Income

Covid-19 and drop in transfer income cited as reasons for Bradford City’s £845,000 financial loss

Utilita Energy Stadium, home of Bradford City AFC.

In the previous financial year, the club made a profit of £1.1 million.

Revenue levels in 2020-21 fell 31% to £5.4m – the figure for 2019-20 was £7.8m – mainly due to the dramatic impact of Covid-19 which prevented fans from attending games last season.

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Club manager and chartered accountant Alan K Biggin FCA compiled a financial summary of the club’s latest figures and said Covid-19 was “having a significant effect on trading, with transfer income remaining modest”. The losses were mitigated, to some extent, by the receipt of furlough funds to the tune of £369,000, he commented.

Transfer revenue, from player sales, sell clauses and appearance fees, totaled £490,000 – down significantly from the previous figure for 2019-20 of £2.6million.

Mr Biggin continued: “Above all, the club must remain financially stable and be able to generate revenue from its own operations and cost centres, so that it does not need to rely on external sources such as shareholders or other lenders.As a consequence of the above realities, gate receipts, match day revenue, season ticket sales and all business activities have been materially affected, although income from iFollow had a mitigating effect worth £529,156.

“Transfer fees remain an important part of our revenue generation model. However, for the year under review, this revenue stream was down significantly from the prior year and largely contributed to the loss that was generated.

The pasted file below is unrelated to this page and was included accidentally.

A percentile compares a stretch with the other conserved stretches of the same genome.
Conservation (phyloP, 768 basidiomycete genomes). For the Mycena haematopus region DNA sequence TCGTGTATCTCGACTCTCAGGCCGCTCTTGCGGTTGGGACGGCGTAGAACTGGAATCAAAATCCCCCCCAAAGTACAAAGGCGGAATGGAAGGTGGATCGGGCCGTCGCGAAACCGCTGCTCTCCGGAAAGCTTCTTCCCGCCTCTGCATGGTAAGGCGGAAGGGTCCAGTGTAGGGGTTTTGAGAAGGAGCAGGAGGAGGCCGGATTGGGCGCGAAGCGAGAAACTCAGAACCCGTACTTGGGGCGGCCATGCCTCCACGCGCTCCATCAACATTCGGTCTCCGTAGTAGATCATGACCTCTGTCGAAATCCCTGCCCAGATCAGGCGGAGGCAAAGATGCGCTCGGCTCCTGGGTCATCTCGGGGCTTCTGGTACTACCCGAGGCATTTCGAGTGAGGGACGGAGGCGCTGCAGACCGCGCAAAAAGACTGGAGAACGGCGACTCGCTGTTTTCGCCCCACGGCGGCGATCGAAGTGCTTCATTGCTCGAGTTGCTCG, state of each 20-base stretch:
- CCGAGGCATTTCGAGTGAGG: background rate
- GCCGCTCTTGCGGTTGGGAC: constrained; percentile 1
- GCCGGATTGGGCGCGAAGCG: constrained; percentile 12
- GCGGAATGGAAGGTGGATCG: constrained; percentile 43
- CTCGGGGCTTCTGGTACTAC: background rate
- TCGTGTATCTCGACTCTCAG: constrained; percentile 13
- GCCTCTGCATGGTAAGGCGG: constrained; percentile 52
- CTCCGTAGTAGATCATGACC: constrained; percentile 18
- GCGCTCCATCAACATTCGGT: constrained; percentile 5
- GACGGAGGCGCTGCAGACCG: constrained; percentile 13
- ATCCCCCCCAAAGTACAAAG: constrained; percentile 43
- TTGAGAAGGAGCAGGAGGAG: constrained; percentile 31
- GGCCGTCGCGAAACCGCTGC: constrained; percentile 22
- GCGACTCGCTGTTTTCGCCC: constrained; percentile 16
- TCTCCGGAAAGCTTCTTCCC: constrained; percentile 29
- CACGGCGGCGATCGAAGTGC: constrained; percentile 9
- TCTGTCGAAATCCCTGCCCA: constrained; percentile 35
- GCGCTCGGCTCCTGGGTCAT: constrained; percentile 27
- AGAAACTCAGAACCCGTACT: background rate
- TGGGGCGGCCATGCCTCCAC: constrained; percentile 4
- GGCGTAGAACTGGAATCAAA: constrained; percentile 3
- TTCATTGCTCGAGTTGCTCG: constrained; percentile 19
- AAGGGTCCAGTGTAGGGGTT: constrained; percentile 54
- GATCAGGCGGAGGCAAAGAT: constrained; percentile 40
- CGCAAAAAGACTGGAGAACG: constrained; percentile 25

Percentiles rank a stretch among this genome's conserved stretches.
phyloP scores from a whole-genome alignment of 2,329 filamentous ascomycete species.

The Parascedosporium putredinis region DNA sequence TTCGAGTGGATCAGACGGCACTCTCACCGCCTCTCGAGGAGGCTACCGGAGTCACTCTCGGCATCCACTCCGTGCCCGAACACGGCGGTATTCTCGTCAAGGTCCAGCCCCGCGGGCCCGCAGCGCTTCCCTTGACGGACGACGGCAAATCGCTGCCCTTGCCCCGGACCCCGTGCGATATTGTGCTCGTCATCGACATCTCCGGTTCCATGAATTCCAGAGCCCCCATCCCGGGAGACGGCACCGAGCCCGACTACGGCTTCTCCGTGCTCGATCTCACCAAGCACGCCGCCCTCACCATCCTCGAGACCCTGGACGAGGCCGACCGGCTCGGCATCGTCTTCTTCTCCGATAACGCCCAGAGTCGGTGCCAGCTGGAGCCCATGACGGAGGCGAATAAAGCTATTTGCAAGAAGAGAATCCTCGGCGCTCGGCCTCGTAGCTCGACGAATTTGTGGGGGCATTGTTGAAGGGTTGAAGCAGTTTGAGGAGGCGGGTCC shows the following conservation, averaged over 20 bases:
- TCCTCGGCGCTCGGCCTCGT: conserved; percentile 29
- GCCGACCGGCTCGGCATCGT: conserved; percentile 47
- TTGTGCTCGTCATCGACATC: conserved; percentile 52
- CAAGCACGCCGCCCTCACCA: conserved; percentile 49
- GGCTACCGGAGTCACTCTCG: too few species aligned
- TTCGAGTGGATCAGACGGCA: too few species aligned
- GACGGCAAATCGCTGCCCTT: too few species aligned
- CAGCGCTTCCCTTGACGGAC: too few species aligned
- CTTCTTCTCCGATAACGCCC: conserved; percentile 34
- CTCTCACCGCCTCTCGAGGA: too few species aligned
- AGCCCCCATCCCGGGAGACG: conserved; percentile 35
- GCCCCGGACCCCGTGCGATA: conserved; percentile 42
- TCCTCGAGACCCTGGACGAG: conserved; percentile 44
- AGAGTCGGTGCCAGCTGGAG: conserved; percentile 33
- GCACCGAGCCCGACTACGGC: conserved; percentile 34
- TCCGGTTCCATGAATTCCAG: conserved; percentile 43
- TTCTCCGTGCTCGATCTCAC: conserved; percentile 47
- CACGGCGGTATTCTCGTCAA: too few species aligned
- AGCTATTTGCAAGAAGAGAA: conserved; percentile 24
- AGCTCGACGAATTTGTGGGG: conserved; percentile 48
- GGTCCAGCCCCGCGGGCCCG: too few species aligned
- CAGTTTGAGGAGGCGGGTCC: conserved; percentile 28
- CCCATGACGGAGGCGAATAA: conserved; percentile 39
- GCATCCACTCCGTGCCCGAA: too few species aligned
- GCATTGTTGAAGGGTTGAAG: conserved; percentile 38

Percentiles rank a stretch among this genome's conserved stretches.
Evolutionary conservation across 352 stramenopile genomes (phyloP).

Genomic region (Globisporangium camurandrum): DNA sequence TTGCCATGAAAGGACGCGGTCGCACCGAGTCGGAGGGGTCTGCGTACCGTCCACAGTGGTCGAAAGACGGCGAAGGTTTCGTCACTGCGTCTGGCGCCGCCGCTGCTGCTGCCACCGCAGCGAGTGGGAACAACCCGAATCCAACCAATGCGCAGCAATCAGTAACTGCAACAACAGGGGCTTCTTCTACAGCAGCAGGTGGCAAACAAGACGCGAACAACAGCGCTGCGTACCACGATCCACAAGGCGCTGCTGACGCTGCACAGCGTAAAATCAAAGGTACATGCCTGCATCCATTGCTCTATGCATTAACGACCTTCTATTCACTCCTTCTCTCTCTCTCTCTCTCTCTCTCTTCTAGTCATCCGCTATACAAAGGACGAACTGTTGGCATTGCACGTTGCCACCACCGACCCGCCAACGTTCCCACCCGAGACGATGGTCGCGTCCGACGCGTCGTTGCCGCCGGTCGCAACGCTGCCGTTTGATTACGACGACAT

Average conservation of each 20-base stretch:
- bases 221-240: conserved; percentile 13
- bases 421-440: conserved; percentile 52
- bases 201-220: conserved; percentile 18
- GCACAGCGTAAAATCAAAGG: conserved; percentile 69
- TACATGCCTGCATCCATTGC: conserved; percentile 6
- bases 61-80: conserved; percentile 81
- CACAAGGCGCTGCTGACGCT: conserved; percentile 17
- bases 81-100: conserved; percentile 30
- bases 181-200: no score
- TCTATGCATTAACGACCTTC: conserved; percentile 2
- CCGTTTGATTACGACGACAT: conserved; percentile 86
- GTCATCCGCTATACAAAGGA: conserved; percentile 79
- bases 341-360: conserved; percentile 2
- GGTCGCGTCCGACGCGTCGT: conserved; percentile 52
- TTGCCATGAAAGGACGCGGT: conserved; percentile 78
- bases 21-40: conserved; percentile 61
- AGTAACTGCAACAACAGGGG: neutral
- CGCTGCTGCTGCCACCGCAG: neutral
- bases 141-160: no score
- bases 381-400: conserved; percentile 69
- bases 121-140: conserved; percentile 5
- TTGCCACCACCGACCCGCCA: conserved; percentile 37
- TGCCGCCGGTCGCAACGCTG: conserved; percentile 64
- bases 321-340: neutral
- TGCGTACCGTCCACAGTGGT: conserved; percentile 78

“The club are likely to continue with the affordable season ticket policy as it is effective and has been successful. This also comes at a time when so many people in our region have been impacted financially as a result of the pandemic, and so the club considers that it is its responsibility not to increase this economic burden.

“Not for all clubs, necessarily, but certainly in a big city like Bradford with a low-income economy, it’s an important factor in ensuring season tickets continue to be viable for supporters.

“As always, wages, salaries and football expenses remain a major expense for the football club. These costs have been kept at £2.7m for the current season, down from £2.9m before.

“It should be noted that, over these two years, the charges fall within the spending constraints referred to as the ‘Salary Cost Management Protocol (SCMP)’, which links club spending in Sky Bet League Two 55% of their turnover.

“This could very well be a problem for some other clubs in the future, particularly for those who are promoted from the National League where no restrictions currently exist. The definition of ‘turnover’ for the purposes of the Rather, EFL is drafted more broadly than the SCMP rules and allows donations and equity injections from owners to be included in turnover.

“Our club will have no problem staying within the desired parameters and consider all these rules to be part of a policy of good and sound financial management, which is very much needed for the future of Bradford City AFC.